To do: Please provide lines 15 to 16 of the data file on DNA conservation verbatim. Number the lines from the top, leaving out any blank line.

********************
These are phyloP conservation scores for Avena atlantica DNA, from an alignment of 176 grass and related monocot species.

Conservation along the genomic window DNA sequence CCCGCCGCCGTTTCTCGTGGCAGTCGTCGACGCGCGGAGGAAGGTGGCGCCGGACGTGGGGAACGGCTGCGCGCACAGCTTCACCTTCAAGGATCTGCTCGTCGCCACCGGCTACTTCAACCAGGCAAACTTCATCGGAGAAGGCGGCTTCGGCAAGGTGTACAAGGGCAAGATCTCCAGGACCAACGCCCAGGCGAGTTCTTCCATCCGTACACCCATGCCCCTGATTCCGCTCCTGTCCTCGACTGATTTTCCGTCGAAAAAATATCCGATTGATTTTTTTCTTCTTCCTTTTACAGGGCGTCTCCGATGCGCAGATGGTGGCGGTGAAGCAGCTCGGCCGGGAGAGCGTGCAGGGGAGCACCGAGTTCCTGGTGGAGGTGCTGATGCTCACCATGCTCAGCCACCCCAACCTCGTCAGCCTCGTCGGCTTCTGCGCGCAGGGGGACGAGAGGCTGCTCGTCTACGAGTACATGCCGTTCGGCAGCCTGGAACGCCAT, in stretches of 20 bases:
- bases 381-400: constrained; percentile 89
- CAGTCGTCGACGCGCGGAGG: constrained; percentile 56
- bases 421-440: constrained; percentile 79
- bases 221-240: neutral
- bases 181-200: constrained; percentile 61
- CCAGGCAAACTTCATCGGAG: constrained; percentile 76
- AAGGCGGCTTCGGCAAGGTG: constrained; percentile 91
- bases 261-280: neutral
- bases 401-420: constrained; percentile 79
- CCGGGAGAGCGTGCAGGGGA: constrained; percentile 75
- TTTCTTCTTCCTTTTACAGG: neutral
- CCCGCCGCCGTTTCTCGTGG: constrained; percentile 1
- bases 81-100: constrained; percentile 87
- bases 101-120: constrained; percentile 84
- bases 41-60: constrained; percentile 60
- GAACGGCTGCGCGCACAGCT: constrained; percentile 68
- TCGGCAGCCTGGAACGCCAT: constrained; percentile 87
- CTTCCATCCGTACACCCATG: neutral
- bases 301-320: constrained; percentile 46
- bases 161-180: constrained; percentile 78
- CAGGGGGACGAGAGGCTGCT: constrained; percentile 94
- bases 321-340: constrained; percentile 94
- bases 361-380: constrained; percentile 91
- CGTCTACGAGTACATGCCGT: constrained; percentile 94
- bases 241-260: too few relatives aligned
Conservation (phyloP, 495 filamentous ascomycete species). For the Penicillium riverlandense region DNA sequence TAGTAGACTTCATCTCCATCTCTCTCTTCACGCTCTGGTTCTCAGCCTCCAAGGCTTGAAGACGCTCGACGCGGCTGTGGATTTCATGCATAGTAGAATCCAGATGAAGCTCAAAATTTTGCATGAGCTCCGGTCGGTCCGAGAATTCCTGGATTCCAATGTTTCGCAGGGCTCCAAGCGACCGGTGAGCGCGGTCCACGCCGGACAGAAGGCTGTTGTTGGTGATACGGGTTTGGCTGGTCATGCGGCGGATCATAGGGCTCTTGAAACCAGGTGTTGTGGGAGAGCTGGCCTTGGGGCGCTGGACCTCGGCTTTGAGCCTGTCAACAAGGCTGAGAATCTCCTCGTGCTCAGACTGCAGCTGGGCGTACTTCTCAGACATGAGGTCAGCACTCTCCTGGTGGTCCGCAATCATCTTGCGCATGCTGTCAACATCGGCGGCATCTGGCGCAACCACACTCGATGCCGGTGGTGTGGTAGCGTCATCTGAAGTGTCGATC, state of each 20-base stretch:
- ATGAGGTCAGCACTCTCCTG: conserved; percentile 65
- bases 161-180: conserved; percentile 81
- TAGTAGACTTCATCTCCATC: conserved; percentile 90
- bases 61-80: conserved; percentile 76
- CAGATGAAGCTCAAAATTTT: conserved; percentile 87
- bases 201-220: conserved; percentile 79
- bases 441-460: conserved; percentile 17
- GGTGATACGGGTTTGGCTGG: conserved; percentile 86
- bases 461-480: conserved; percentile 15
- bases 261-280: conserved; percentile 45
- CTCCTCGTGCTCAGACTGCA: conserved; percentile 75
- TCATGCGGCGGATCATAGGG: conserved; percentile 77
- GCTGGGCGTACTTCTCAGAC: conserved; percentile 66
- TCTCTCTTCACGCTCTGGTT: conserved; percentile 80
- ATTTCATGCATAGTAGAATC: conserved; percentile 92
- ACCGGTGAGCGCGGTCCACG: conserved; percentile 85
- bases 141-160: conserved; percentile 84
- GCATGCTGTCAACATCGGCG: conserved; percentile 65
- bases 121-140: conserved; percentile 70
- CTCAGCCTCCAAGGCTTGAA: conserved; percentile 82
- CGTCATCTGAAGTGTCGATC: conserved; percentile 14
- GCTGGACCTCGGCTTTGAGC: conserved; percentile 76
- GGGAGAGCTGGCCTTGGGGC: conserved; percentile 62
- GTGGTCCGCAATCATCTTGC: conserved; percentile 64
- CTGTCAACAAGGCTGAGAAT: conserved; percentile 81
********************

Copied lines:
- bases 81-100: constrained; percentile 87
- bases 101-120: constrained; percentile 84